The plot thickens at Campbelltown Council over the controversial plan to establish Campbelltown Alliance – an advisory group that would have included people from outside the area.
As the South West Voice has previously reported, the ink hadn’t dried on the vote approving the plan when three Labor councillors gave notice they would seek to rescind their own decision at the next council meeting on Tuesday, October 9.
The business paper for the meeting shows that listed straight after the rescission motion is a notice of motion lodged by none other than the mayor, Councillor George Brticevic, which states: “should the rescission motion be carried, council not proceed with the Campbelltown Alliance, at this time.’’
Which in our years of experience covering council politics is code for: the Campbelltown Alliance is not going anywhere.
It’s not dead and buried, but it may as well be.
Which will please the powerbrokers higher up the food chain who have expressed their concerns about such an advisory group being set up.
My mail is that those concerns reached the ears of both the mayor and the general manager, Lindy Deitz, a supporter of the Campbelltown Alliance plan.
All this has again confirmed that as far as Campbelltown Council is concerned we live in interesting times.
We received an invitation to a Western Sydney property and infrastructure summit in November, and noted that among the 40 or so speakers was a familiar name, although the title is not quite right:
Lindy Deitz, Chief Executive, City of Campbelltown, said the blurb.
Ms Deitz’s correct title is general manager of the council, so if someone from the organisers, the Western Sydney Alliance, is reading this, please take note for future reference.
The announcement by Camden State MP Chris Patterson, that he will not be seeking re-election after eight years in office, has stirred up the chooks, with lots of speculation about why he’s pulled the pin.
The man himself explained his reasons on his Facebook page, saying:
“It has been a tremendous honour to represent the Camden community for the past 18 years as a Councillor, Mayor and State MP.
“I love the Camden community and it has been a privilege to be in each of those roles.
“Thank you to all the schools, community groups, sporting associations and individuals who have been part of this journey over that time.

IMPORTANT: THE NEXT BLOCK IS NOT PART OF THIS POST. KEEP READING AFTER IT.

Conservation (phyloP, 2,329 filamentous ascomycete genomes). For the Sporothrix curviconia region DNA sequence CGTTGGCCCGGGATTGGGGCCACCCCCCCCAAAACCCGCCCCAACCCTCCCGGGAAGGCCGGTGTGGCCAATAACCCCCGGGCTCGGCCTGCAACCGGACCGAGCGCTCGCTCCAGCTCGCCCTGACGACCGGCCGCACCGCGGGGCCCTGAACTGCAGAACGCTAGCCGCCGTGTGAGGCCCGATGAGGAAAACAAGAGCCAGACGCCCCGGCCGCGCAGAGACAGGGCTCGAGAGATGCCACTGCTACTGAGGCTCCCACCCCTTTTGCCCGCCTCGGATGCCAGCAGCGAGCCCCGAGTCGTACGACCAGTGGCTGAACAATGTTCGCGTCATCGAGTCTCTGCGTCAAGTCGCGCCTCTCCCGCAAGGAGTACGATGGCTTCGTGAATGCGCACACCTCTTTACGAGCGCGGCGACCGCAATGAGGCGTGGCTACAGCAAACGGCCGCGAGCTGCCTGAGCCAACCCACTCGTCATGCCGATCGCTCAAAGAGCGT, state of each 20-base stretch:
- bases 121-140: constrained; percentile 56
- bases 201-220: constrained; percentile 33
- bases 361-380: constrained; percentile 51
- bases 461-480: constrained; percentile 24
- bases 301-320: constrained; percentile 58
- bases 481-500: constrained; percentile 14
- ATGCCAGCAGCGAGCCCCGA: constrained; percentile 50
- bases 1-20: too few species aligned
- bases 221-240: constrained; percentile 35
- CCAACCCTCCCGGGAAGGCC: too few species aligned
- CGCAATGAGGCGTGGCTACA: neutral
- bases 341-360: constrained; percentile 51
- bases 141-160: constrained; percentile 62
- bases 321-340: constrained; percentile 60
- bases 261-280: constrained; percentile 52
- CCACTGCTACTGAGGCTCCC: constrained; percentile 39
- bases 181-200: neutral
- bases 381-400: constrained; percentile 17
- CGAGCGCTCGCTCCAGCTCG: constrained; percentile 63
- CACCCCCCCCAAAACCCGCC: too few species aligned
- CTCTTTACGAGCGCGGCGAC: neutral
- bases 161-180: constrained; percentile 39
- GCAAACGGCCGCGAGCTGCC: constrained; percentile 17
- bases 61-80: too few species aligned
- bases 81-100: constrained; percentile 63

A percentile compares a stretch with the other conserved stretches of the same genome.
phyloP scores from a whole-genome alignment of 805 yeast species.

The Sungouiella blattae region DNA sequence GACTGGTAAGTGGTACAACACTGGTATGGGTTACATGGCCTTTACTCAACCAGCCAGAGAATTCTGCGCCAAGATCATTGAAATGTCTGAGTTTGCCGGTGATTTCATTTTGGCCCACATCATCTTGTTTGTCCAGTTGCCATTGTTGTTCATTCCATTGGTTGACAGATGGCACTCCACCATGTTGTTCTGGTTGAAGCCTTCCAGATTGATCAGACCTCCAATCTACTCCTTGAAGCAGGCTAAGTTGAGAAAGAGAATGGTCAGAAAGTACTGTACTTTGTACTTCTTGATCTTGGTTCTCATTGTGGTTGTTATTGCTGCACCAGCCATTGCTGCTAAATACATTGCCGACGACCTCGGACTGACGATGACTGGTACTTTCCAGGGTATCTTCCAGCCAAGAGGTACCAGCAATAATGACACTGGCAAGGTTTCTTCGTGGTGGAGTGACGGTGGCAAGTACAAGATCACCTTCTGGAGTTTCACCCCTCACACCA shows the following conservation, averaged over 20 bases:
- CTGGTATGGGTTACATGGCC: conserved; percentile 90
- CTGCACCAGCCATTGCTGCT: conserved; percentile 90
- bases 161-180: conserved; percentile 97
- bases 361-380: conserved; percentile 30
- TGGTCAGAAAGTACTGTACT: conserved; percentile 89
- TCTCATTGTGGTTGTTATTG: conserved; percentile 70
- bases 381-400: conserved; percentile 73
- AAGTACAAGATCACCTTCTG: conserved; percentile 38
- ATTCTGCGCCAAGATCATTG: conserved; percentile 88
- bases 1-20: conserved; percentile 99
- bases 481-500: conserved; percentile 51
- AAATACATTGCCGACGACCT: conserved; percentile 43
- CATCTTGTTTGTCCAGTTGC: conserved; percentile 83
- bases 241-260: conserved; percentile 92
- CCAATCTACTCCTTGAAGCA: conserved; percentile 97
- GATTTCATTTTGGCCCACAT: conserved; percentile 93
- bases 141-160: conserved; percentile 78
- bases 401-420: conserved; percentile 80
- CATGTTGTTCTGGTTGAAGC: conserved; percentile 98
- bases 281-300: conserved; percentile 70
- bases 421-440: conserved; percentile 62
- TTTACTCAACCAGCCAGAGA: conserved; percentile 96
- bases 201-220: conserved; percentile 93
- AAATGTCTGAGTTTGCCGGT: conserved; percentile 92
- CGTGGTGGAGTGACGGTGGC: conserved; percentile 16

“I have met some wonderful people, made some life long friends and had opportunities afforded me due to my roles.
“With mixed emotions I will be leaving public life to start the next phase with my family.
“I want to thank the Camden community for all your support and for giving me the opportunity to do what I have over that time.
Community group Help Save Mt Gilead Inc. has lost its court appeal against the rezoning of stage one of Mt Gilead, south of Campbelltown along the Appin Road.
The Land and Environment Court hearing took place in June, while the decision was handed down last week.
Mount Gilead Pty Ltd, Stefan and Anna Dzwonnik, The Greater Sydney Commission, Minister for Planning and Campbelltown City Council were the respondents in the case.
The residents based their appeal on four grounds, and they were all rejected by Justice T Moore.
The alleged grounds of objection included failure to include zoning maps in the planning proposal, misleading information in the air quality review, failure to have regard to critical heritage curtilage information and failure to have regard to potential state heritage listing.
While Justice Moore concluded that the proceedings be dismissed, he reserved costs.
In his September report to members, Ingleburn Rotary president John Hartman describes how on Thursday, September 20 it was “off to Macquarie Fields Public School to help out with their mini fete.
“With six of us, and up to eight of their helpers, we managed to knock out 1,000 plus sausages in less than three hours.’’
That’s a lot of sausages, but it didn’t faze the Rotarians, as Mr Hartman explained:
Now you know who to call for your next sausage sizzle fundraiser!
As well as the controversial Campbelltown Alliance issue, council at its next meeting will consider a plan to help our country NSW sister city Coonamble, located in the epicentre of Australia’s drought situation in far north-west NSW.
The recommendation to be voted on is for council staff contact Coonamble Shire Council to offer to assist with developing an event or activity that supports their community and direct funding of up to $20,000.
A report to council says Coonamble’s population is made up predominantly of wheat growers, sheep farmers and wool producers.
“Not only has this community been devastated by drought, the community has suffered from a spate of building fires which included the gutting of main street commercial buildings holding historical significance to the community.’’
There’s talk the greatest coach of all time, Wayne Bennett, is about to sign a long term deal with the Wests Tigers to replace Ivan Cleary, who’s apparently off to the Panthers next year.
If it comes about, our tip is the super coach’s first edict to club bosses will be: Get thee to Macarthur now!